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Tuesday, July 20, 1999 Published at 17:59 GMT 18:59 UK


Hepatitis outbreak sparks clampdown call

The outbreak occurred at Finchley Alternative Health Centre

A report into Europe's largest outbreak of the potentially-fatal hepatitis B virus at a north London clinic last year has called for tighter controls on alternative medicine.

The BBC's Emily Cato: "Many patients were affected"
At least 60 patients contracted the virus at the Finchley Alternative Health Centre after receiving an unorthodox therapy called autohaemotherapy in which they were re-injected with their own blood.

Autohaemotherapy involves mixing a small sample of a patient's blood with saline in a syringe and then re-injecting it at acupuncture points on the body.

The Barnet Health Authority, which led the probe, said it was "as certain as we ever can be" that a single bottle of infected saline was the root of the outbreak.

The report found that the clinic had:

  • No infection control procedures
  • No chemical disinfectants and sterilisation equipment
  • Medical records that were heavily bloodstained

[ image: Autohaemotherapy involves re-injecting the patient's blood]
Autohaemotherapy involves re-injecting the patient's blood
Hepatitis B, which is fatal in a small proportion of cases, affects the liver and can be transmitted through the bloodstream or via unprotected sex.

Some people recover quickly from the flu-like symptoms but others can carry the virus for years, causing chronic liver damage.

The inquiry team called for regulations to cover skin-piercing treatments to be extended to private practices, and for particular attention to be paid to autohaemotherapy.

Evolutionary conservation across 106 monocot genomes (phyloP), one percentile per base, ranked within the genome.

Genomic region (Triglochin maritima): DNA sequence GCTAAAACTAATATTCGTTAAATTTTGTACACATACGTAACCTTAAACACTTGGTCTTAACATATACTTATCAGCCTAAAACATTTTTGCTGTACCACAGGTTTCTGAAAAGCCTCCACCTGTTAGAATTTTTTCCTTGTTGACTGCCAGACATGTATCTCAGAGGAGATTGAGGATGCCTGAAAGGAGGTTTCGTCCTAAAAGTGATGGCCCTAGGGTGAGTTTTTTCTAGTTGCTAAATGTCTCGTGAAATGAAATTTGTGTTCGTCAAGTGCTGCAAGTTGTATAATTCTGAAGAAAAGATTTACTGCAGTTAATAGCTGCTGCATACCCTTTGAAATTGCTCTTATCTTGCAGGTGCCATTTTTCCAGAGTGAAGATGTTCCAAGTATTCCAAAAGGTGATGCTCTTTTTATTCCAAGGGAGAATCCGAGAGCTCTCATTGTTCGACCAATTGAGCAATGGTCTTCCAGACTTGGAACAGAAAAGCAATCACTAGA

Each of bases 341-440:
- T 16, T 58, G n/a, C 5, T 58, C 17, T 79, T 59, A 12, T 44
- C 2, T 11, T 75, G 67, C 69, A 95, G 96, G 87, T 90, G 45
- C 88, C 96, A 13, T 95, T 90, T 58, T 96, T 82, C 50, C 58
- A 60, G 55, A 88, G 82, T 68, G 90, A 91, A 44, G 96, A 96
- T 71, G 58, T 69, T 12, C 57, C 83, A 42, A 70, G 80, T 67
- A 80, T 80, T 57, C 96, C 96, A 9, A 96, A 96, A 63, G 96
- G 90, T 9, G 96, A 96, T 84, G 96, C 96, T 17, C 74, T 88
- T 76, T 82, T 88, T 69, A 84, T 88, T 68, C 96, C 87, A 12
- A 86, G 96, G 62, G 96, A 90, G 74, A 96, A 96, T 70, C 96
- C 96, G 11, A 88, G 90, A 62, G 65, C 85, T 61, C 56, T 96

It also demanded clearer guidelines for those practising complementary medicine, noting that someone at the Finchley centre with no medical qualifications was able to carry out autohaemotherapy legally.

Little control of complementary medicine

Dr Sukhdev Sharma, Barnet Health Authority's consultant in communicable disease control, chaired the investigation. He said: "Complementary therapies are becoming more and more widespread but there is little control of their practice.

"This outbreak highlights the need for awareness among the public and professionals of the dangers of blood-borne viral illness during skin-piercing techniques.

"There is a need for tighter regulation if we are to stop this happening in the future."

The investigation found that, although a qualified doctor worked at the clinic, his daughter, who had no appropriate qualification, was heavily involved in administering the therapy.

More than 400 people who undertook autohaemotherapy at the Finchley centre between January 1997 and February 1998 were traced and tested.

The qualified doctor involved has been suspended by the General Medical Council pending an investigation.

Michael Endercott, of the Institute for Complementary Medicine, said autohaemotherapy was not a widely recognised form of complementary medicine.

But he said: "There is certainly a need for regulation, and that we would warmly support.

"Most people realise that practitioners of complementary medicine are usually members of a bona-fide register and they should check up the letters after the practitioner's name.

"If there are no letters that people can recognise it may mean that the person is not registered. They may not be insured and therefore it might not be safe to use them."

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